Do you really need a guarantee?

In historical terms, the risk of losing money in the North American stock markets over a minimum 10-year holding period has been virtually non-existent. The rarity of negative 10-year returns has led many advisors and experts to conclude that the costs of full (i.e., 100%) maturity guarantees exert an unwarranted drag on a client’s investment returns.

But the potential value of maturity guarantees should not to be dismissed outright. As the performance of the Japanese market suggests, even the largest and most developed markets are vulnerable to capital loss over a 10-year (or longer) period. The Nikkei (Japan’s most widely watched index of stock market activity) peaked in December 1989 at 38,915 and was only in the 14,180 range in February 2014, nearly 25 years later.

Nikkei

Bypass Probate Fees

When you designate a beneficiary other than your estate, the value of your segregated fund policy flows directly to him or her, generally bypassing the estate and potential probate fees. Upon death, proceeds of your contract are paid directly to your beneficiary, avoiding the time and expense of probate. Probate is a legal proceeding whereby the Will of a deceased person is validated by the courts. The fees vary from province to province and in most cases these fees are based on a percentage of the value of the estate.

Also, probate is a public process and information associated with it is accessible to the public. By helping your heirs bypass probate, segregated funds can ensure that your personal decisions and information remain the way they were meant to be…personal.

This feature is quite beneficial. As you can see by the following example, the amount of money saved can be quite significant.

Potential Creditor Protection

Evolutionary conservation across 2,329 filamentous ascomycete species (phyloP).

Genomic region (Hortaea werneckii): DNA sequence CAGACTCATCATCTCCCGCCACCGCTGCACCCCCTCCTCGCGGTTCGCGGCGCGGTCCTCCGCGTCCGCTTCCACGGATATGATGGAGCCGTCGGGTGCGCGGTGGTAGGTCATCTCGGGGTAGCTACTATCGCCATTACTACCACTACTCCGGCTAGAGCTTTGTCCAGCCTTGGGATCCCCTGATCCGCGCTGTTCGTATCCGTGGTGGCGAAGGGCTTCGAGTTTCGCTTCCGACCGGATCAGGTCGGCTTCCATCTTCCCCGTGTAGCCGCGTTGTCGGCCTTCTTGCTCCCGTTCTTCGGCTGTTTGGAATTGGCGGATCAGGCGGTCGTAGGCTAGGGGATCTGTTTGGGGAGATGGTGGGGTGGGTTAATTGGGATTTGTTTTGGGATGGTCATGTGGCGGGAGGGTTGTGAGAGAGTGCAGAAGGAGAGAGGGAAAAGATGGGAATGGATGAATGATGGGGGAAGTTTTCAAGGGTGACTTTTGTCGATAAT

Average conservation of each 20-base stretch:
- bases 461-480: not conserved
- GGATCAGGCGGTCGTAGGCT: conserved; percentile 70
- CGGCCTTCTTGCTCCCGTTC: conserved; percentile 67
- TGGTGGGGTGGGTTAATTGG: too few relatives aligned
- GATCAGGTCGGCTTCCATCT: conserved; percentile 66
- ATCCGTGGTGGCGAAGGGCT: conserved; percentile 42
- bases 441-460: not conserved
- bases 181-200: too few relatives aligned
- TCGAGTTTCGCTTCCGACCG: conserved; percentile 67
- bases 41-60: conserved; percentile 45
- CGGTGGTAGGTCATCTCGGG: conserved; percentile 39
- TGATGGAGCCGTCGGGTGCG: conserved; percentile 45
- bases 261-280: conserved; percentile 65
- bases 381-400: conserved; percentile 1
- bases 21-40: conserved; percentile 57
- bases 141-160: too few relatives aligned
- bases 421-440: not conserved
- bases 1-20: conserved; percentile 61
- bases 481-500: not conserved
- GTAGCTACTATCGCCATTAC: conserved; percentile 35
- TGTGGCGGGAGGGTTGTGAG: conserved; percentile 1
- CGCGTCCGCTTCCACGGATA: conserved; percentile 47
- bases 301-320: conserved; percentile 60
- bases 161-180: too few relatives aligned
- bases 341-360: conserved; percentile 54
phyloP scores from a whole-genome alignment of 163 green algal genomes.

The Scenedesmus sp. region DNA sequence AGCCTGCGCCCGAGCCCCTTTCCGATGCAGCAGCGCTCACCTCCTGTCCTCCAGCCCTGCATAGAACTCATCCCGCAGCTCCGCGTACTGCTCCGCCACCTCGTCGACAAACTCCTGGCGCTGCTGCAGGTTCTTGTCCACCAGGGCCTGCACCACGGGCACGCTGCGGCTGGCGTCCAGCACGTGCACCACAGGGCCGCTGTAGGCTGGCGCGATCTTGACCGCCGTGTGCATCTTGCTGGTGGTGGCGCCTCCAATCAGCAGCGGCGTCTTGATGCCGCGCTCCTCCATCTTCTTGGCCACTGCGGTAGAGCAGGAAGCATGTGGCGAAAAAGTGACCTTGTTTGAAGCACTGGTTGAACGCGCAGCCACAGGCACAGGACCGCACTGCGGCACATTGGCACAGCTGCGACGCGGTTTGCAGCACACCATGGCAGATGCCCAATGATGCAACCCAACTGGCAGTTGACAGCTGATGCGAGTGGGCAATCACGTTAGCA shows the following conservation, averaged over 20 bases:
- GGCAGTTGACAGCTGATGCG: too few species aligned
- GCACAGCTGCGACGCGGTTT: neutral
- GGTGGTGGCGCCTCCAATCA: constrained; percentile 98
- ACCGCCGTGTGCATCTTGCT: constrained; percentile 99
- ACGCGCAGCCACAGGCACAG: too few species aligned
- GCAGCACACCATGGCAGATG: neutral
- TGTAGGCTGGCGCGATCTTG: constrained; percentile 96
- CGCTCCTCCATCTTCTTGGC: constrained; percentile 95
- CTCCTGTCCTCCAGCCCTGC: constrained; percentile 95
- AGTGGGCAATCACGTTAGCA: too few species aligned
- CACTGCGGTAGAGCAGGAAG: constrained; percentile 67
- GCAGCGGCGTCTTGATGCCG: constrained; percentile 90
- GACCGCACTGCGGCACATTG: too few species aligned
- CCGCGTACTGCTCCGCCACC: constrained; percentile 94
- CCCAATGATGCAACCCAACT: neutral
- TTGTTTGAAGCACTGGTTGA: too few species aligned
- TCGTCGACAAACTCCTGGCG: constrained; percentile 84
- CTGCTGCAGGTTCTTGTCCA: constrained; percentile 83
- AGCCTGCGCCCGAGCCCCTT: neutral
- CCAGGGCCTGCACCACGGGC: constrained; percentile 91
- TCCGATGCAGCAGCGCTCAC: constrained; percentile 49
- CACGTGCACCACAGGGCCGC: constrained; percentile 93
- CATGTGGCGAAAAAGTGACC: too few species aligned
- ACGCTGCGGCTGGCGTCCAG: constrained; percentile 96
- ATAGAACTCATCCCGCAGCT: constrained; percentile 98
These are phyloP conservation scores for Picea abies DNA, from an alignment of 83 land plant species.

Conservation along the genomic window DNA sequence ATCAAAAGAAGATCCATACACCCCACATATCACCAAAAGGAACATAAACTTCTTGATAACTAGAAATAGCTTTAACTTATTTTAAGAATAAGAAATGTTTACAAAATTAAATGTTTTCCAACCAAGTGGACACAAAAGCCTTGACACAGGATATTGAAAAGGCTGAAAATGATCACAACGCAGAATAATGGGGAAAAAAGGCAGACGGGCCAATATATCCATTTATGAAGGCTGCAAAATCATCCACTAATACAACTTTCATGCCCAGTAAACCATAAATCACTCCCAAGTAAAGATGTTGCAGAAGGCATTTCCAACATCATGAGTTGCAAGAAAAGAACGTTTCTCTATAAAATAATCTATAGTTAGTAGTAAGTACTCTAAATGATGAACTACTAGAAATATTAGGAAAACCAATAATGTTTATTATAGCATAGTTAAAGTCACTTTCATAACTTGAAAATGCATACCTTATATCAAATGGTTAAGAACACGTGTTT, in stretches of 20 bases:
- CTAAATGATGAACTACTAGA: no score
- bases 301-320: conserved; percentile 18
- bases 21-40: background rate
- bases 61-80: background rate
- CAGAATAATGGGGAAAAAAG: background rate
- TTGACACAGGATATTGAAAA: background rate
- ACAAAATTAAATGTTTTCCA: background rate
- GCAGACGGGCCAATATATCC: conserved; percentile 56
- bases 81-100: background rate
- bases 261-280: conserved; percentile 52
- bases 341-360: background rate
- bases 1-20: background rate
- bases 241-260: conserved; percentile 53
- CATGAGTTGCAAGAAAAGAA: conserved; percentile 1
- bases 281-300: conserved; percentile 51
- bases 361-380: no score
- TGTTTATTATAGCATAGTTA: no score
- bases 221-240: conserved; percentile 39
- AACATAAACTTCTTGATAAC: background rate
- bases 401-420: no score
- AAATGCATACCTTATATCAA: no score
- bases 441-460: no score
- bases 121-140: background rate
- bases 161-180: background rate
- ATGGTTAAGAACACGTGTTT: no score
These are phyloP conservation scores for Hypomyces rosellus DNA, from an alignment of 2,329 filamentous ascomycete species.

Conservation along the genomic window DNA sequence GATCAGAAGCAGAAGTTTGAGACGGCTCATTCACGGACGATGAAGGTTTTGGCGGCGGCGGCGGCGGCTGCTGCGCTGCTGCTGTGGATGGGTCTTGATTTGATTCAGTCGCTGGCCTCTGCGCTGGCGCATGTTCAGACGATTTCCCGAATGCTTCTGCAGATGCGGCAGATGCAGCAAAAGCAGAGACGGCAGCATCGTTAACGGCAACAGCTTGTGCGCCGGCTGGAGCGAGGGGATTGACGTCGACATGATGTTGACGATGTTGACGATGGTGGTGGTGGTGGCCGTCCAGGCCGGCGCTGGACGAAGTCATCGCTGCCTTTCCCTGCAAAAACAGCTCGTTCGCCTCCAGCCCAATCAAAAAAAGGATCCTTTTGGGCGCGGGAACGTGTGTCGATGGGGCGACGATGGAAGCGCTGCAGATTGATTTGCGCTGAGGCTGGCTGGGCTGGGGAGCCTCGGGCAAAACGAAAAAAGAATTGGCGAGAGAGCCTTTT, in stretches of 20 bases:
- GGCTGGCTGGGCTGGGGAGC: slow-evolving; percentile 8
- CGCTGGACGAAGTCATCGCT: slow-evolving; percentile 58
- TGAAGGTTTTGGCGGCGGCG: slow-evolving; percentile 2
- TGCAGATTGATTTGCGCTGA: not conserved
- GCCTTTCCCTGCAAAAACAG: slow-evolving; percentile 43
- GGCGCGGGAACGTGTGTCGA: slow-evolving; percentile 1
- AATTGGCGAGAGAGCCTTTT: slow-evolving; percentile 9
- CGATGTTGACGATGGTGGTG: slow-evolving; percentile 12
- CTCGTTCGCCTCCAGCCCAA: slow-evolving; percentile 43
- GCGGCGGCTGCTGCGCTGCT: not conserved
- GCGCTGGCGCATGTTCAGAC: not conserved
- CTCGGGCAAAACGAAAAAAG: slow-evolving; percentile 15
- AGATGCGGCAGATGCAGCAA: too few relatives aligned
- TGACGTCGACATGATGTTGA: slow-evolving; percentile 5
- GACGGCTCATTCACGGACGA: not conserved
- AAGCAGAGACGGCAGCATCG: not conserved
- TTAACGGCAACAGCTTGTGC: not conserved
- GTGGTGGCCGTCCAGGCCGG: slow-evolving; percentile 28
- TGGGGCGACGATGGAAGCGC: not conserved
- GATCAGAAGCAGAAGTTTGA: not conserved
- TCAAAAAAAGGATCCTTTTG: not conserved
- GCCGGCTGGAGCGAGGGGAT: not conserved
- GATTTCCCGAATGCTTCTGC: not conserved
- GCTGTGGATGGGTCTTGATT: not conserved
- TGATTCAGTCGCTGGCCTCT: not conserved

This feature is of primary concern for business owners or professionals as their assets may be exposed to creditors. You may be able to achieve potential creditor protection by naming a “preferred” or “irrevocable” beneficiary. The key relationship is between the life insured (the annuitant) and the beneficiary. There are exceptions to this and it is recommended that you consult independent legal counsel.

The Downside

Segregated funds offer a host of features and benefits, but those amenities are not free. The cost of investing in segregated funds is often higher than the cost of investing in similar mutual funds.

The Best of All Worlds

Segregated funds offer a unique investment option for investors seeking to participate in the financial markets. They provide an opportunity to benefit from the upside potential, but protect from the possibility of losing money. The peace of mind provided by insurance protection might be worth the price of admission.

Put the benefits of segregated fund policies to work for you. Segregated funds, are a powerful investment solution that can help you meet your retirement goals. While similar to mutual funds, they offer many unique advantages— including maturity and death benefit guarantees, the ability to bypass estate probate, potential creditor protection and the ability to reset any market gains.

Contact Claudio

Claudio Piron CPA, CA, CFP®, CSWP, TEP
Senior Investment Advisor
Insurance Advisor

HollisWealth
HollisWealth Insurance Agency Ltd.
4 Director Court, Suite 110
Vaughn, Ontario, L4l 3Z5
Phone: 905 712 9302
Fax: 905 712 9330
Email: claudio.piron@holliswealth.com

Investment Industry Regulatory Organization of Canada (IIROC)

Canadian Investor Protection Fund